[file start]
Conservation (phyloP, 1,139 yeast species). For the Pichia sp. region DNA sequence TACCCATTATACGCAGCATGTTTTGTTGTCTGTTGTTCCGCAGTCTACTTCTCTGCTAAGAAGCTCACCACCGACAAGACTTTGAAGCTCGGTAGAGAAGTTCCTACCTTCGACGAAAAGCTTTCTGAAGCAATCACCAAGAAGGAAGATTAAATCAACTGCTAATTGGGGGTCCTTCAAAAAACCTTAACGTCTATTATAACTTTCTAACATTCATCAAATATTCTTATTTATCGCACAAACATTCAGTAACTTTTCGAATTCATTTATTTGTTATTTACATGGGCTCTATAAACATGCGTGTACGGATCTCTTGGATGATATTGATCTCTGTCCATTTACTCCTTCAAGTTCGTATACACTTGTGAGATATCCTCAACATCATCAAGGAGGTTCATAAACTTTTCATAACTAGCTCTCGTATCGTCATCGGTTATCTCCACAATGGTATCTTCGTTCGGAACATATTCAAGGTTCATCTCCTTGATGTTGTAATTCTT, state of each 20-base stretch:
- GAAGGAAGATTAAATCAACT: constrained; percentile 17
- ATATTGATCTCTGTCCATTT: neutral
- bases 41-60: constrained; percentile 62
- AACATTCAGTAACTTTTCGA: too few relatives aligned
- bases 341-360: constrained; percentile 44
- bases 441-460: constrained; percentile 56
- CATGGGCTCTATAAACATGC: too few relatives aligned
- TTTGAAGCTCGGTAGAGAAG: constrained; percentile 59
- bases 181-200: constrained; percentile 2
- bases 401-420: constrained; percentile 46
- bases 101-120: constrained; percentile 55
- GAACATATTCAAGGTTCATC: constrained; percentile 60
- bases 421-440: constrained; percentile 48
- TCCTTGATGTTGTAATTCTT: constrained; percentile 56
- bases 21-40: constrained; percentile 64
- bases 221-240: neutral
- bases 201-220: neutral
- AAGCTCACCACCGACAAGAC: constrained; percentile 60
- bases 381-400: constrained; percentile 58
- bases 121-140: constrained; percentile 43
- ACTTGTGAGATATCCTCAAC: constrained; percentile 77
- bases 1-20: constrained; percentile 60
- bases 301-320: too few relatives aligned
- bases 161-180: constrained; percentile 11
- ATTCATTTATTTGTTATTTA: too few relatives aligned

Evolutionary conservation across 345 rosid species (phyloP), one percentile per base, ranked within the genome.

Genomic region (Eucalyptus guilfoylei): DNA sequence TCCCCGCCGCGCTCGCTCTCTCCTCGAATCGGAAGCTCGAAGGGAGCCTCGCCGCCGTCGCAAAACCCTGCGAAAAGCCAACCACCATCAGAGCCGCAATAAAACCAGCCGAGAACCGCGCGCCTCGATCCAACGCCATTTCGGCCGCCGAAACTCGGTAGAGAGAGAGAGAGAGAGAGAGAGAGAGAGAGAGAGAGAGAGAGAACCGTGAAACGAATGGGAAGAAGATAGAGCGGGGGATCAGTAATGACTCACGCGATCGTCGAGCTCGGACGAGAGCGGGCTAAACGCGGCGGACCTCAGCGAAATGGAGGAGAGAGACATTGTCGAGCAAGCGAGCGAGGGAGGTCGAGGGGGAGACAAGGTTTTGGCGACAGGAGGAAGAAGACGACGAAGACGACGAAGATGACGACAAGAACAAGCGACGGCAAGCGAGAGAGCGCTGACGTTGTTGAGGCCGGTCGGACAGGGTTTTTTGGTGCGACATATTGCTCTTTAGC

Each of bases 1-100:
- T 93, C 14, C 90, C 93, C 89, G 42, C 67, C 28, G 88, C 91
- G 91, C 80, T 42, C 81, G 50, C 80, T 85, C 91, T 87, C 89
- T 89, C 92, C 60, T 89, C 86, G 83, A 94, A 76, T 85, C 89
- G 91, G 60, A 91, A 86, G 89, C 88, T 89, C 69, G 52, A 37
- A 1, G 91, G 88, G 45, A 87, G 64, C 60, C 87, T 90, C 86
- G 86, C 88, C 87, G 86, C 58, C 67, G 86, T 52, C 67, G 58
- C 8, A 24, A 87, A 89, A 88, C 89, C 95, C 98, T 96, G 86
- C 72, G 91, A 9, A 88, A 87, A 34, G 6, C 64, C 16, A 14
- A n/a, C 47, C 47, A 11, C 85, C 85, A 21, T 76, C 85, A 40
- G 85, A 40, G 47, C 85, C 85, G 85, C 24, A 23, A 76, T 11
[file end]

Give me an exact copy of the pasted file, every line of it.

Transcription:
Conservation (phyloP, 1,139 yeast species). For the Pichia sp. region DNA sequence TACCCATTATACGCAGCATGTTTTGTTGTCTGTTGTTCCGCAGTCTACTTCTCTGCTAAGAAGCTCACCACCGACAAGACTTTGAAGCTCGGTAGAGAAGTTCCTACCTTCGACGAAAAGCTTTCTGAAGCAATCACCAAGAAGGAAGATTAAATCAACTGCTAATTGGGGGTCCTTCAAAAAACCTTAACGTCTATTATAACTTTCTAACATTCATCAAATATTCTTATTTATCGCACAAACATTCAGTAACTTTTCGAATTCATTTATTTGTTATTTACATGGGCTCTATAAACATGCGTGTACGGATCTCTTGGATGATATTGATCTCTGTCCATTTACTCCTTCAAGTTCGTATACACTTGTGAGATATCCTCAACATCATCAAGGAGGTTCATAAACTTTTCATAACTAGCTCTCGTATCGTCATCGGTTATCTCCACAATGGTATCTTCGTTCGGAACATATTCAAGGTTCATCTCCTTGATGTTGTAATTCTT, state of each 20-base stretch:
- GAAGGAAGATTAAATCAACT: constrained; percentile 17
- ATATTGATCTCTGTCCATTT: neutral
- bases 41-60: constrained; percentile 62
- AACATTCAGTAACTTTTCGA: too few relatives aligned
- bases 341-360: constrained; percentile 44
- bases 441-460: constrained; percentile 56
- CATGGGCTCTATAAACATGC: too few relatives aligned
- TTTGAAGCTCGGTAGAGAAG: constrained; percentile 59
- bases 181-200: constrained; percentile 2
- bases 401-420: constrained; percentile 46
- bases 101-120: constrained; percentile 55
- GAACATATTCAAGGTTCATC: constrained; percentile 60
- bases 421-440: constrained; percentile 48
- TCCTTGATGTTGTAATTCTT: constrained; percentile 56
- bases 21-40: constrained; percentile 64
- bases 221-240: neutral
- bases 201-220: neutral
- AAGCTCACCACCGACAAGAC: constrained; percentile 60
- bases 381-400: constrained; percentile 58
- bases 121-140: constrained; percentile 43
- ACTTGTGAGATATCCTCAAC: constrained; percentile 77
- bases 1-20: constrained; percentile 60
- bases 301-320: too few relatives aligned
- bases 161-180: constrained; percentile 11
- ATTCATTTATTTGTTATTTA: too few relatives aligned

Evolutionary conservation across 345 rosid species (phyloP), one percentile per base, ranked within the genome.

Genomic region (Eucalyptus guilfoylei): DNA sequence TCCCCGCCGCGCTCGCTCTCTCCTCGAATCGGAAGCTCGAAGGGAGCCTCGCCGCCGTCGCAAAACCCTGCGAAAAGCCAACCACCATCAGAGCCGCAATAAAACCAGCCGAGAACCGCGCGCCTCGATCCAACGCCATTTCGGCCGCCGAAACTCGGTAGAGAGAGAGAGAGAGAGAGAGAGAGAGAGAGAGAGAGAGAGAGAACCGTGAAACGAATGGGAAGAAGATAGAGCGGGGGATCAGTAATGACTCACGCGATCGTCGAGCTCGGACGAGAGCGGGCTAAACGCGGCGGACCTCAGCGAAATGGAGGAGAGAGACATTGTCGAGCAAGCGAGCGAGGGAGGTCGAGGGGGAGACAAGGTTTTGGCGACAGGAGGAAGAAGACGACGAAGACGACGAAGATGACGACAAGAACAAGCGACGGCAAGCGAGAGAGCGCTGACGTTGTTGAGGCCGGTCGGACAGGGTTTTTTGGTGCGACATATTGCTCTTTAGC

Each of bases 1-100:
- T 93, C 14, C 90, C 93, C 89, G 42, C 67, C 28, G 88, C 91
- G 91, C 80, T 42, C 81, G 50, C 80, T 85, C 91, T 87, C 89
- T 89, C 92, C 60, T 89, C 86, G 83, A 94, A 76, T 85, C 89
- G 91, G 60, A 91, A 86, G 89, C 88, T 89, C 69, G 52, A 37
- A 1, G 91, G 88, G 45, A 87, G 64, C 60, C 87, T 90, C 86
- G 86, C 88, C 87, G 86, C 58, C 67, G 86, T 52, C 67, G 58
- C 8, A 24, A 87, A 89, A 88, C 89, C 95, C 98, T 96, G 86
- C 72, G 91, A 9, A 88, A 87, A 34, G 6, C 64, C 16, A 14
- A n/a, C 47, C 47, A 11, C 85, C 85, A 21, T 76, C 85, A 40
- G 85, A 40, G 47, C 85, C 85, G 85, C 24, A 23, A 76, T 11